Mais conteúdo relacionado

Apresentações para você(20)


Mais de George Dumitrache(20)



  2. LABOURANDMASSMIGRATIONUNDEREMPLOYMENT Labour migration is migration from one country to another when the primary purpose is to seek employment. Underemployment is a situation where people are working less than they would like to and need to in order to earn a reasonable living. Mass migration refers to the migration of a large group of people from one geographical area to another. Guest worker is a foreigner who is permitted to work in a country on a temporary basis; for example, a farm labourer. Maquiladoras are assembly plants in Mexico, especially along the border between the United States and Mexico, to which foreign materials and parts are shipped and from which the finished products are returned to the original market.
  3. ASSIMILATIONTOTALFERTILITYRATEMIGRANTCULTURE Assimilation means to become integrated into mainstream society. Total fertility rate is the number of children an average women would have assuming that she lives her full reproductive lifetime. Ethnography is a type of case study that focuses upon the cultural patterns that develop within a group. Remittances are a transfer of money by a foreign worker to his home country. Time–space distanciation is the stretching of social systems across space and time. Migrant culture is the attitudes and values of a particular society to the process of migration.
  4. SOURCEAREARECEIVINGAREA Source area is the region from which a group of migrants originates. Receiving area is the region to which migrants move.
  5. TOPICSUMMARY1 Migration from Mexico to the USA has been one of the world’s major migration streams over the past 40 years. This has been primarily a labour migration. Clear push and pull factors can be identified to explain this migration. In the early part of the twentieth century the American government allowed the recruitment of Mexican workers as guest workers. There was very little illegal migration from Mexico to the USA until the early 1980s, which was stimulated by a combination of high population growth in Mexico and the economic crisis of the early 1980s. During this period Mexican migrants spread out more widely in the USA than ever before.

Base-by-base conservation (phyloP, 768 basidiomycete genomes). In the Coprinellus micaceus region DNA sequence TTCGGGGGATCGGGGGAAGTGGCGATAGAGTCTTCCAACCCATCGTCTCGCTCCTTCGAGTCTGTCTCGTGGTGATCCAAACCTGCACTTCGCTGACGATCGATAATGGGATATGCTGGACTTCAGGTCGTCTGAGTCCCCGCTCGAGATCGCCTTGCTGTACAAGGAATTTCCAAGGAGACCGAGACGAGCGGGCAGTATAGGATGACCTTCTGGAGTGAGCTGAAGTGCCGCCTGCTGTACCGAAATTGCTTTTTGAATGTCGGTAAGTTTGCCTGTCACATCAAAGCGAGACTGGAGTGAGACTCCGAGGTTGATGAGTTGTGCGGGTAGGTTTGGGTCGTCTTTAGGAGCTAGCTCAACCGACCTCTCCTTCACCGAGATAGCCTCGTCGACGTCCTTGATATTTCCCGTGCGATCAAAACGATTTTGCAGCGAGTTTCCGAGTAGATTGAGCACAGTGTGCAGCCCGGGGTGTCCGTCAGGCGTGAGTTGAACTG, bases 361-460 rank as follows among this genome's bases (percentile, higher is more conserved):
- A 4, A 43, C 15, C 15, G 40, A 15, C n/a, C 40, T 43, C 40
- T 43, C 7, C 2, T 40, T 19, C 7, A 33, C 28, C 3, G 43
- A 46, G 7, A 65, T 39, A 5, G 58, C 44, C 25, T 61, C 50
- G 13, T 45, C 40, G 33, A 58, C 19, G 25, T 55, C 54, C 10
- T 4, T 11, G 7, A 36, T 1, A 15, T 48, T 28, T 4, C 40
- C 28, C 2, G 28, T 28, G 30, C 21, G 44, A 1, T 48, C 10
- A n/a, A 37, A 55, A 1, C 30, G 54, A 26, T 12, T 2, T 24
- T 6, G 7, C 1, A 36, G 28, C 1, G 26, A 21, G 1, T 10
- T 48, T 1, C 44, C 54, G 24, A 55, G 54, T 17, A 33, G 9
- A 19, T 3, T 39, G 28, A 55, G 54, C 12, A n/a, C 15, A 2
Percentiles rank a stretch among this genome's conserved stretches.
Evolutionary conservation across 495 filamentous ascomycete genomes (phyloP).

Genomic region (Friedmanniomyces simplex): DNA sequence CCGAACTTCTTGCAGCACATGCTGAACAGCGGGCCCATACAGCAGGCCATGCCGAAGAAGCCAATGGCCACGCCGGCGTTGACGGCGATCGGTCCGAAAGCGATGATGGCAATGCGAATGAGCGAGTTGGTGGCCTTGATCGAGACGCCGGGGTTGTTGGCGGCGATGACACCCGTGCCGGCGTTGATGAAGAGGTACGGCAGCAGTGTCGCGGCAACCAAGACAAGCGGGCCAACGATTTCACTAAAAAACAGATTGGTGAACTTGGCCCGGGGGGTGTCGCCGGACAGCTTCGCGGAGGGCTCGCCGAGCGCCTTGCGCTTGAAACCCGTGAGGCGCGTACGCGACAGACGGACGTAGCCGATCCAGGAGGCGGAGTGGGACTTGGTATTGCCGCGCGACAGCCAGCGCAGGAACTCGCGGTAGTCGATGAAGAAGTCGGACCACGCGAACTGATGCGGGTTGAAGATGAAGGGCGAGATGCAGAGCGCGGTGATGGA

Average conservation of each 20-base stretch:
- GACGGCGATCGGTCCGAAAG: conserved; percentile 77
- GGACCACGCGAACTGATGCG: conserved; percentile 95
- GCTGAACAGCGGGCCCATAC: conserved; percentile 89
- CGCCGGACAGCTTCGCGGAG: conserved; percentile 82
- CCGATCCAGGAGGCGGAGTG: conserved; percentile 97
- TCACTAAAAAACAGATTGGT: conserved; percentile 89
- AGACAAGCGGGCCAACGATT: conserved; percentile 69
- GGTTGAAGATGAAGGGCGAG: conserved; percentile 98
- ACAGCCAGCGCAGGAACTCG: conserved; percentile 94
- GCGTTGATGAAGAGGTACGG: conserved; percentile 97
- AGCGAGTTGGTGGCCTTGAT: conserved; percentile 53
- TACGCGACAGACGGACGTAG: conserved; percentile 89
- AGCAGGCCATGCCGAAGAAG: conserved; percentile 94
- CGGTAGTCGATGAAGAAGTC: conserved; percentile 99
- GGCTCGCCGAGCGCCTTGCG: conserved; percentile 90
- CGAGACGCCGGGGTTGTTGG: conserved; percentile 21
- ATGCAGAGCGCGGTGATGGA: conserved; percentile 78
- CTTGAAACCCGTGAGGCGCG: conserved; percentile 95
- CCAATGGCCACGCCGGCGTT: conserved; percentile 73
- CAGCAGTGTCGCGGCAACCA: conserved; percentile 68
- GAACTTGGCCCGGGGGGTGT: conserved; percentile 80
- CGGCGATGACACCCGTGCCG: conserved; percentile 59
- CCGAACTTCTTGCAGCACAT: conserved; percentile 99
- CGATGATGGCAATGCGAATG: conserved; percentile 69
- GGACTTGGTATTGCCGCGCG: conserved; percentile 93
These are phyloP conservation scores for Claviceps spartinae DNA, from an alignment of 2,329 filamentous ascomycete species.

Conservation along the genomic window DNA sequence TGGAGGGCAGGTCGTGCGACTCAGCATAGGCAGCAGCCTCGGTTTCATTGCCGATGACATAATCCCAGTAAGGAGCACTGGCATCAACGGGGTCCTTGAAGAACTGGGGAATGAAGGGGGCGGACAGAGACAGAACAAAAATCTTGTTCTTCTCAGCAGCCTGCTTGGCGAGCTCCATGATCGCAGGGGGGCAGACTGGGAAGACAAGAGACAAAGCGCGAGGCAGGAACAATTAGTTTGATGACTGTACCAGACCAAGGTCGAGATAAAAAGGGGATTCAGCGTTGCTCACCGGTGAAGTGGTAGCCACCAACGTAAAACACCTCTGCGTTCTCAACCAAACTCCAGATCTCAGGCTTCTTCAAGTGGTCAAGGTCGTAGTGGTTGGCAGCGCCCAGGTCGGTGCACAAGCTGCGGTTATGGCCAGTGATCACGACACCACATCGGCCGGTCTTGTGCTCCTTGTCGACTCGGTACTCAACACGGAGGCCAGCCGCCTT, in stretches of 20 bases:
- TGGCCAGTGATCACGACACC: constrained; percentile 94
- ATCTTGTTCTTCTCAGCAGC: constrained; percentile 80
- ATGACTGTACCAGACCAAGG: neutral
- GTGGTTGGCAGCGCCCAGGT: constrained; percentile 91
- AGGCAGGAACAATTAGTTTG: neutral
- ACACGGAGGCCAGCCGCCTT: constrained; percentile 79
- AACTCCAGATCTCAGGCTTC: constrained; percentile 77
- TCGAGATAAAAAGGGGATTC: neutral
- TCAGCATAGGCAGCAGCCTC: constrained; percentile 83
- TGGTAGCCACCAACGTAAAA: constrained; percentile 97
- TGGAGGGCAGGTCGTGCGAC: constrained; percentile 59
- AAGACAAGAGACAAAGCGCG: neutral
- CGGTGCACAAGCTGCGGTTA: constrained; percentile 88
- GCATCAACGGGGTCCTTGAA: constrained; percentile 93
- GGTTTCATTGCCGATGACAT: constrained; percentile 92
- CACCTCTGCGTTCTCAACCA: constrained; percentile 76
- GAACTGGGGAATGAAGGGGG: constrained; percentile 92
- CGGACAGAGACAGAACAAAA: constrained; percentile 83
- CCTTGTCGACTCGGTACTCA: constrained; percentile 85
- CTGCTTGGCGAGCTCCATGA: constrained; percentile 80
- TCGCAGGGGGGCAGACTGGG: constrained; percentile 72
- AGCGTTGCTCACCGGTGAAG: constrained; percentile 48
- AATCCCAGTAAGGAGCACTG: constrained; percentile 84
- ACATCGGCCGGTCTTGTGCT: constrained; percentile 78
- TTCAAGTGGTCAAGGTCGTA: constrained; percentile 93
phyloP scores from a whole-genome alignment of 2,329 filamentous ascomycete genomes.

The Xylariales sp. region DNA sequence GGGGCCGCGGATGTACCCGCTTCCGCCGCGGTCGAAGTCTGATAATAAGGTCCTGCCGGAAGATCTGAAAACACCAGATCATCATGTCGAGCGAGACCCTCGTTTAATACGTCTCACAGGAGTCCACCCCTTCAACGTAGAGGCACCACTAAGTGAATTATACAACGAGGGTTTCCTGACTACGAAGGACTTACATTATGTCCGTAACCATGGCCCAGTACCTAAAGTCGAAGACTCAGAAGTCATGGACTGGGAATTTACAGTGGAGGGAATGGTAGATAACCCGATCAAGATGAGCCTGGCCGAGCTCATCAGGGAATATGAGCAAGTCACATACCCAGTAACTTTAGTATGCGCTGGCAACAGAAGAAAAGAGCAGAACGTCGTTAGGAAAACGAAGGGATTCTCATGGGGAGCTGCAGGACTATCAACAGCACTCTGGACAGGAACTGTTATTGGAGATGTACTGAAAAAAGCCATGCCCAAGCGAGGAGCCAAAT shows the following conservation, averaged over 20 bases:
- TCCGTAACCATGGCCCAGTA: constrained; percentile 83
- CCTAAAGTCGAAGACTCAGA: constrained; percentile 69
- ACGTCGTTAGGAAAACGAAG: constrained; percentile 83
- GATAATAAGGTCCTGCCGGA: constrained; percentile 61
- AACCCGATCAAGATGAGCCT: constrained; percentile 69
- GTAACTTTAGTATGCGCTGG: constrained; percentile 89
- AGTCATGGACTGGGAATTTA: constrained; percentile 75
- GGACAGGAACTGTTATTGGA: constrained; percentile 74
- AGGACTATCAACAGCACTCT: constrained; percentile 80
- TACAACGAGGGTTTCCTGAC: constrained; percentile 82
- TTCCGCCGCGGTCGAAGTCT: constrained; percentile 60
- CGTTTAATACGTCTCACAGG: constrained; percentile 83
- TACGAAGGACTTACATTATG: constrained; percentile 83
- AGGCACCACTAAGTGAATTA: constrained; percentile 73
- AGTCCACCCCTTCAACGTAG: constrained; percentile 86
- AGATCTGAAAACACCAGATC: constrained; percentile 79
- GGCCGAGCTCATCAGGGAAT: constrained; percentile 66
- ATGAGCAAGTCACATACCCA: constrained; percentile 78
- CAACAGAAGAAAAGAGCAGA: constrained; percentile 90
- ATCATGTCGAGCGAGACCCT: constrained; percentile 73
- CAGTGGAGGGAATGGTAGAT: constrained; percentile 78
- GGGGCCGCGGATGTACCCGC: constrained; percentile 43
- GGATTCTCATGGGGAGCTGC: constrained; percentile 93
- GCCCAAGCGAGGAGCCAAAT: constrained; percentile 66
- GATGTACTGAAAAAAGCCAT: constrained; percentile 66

7. TOPICSUMMARY2 Mexican workers have found employment mainly in agriculture, construction, various manufacturing industries and in low paid service jobs. As attitudes in the USA hardened against illegal immigrants, Congress passed the Immigration Reform and Control Act (IRCA) in 1986. Labour migration continued at a high rate even after economic and employment growth in Mexico improved in the late 1990s. By 2006 there were an estimated 12 million Mexican-born people living in the US. This amounted to around 11 per cent of living people born in Mexico. There is a very strong concentration of the US-Mexican population in the four states along the Mexican border; California, Arizona, New Mexico and Texas. The concentration is particularly strong in California and Texas.
  9. TOPICSUMMARY3 Mexican culture has had a sustained impact on many areas in the US, particularly urban areas close to the border. The Mexican population in the United States has undergone a process of assimilation over time. Labour supply pressures for emigration from Mexico peaked in the late 1990s and are likely to fall in coming years. All but a very small fraction of emigration from Mexico is to the US. The recent global economic crisis saw unemployment in the US rise to about 10 per cent, the worst job situation for 25 years. Immigration always becomes a more sensitive issue in times of high unemployment. A migrant culture has become established in many Mexican communities.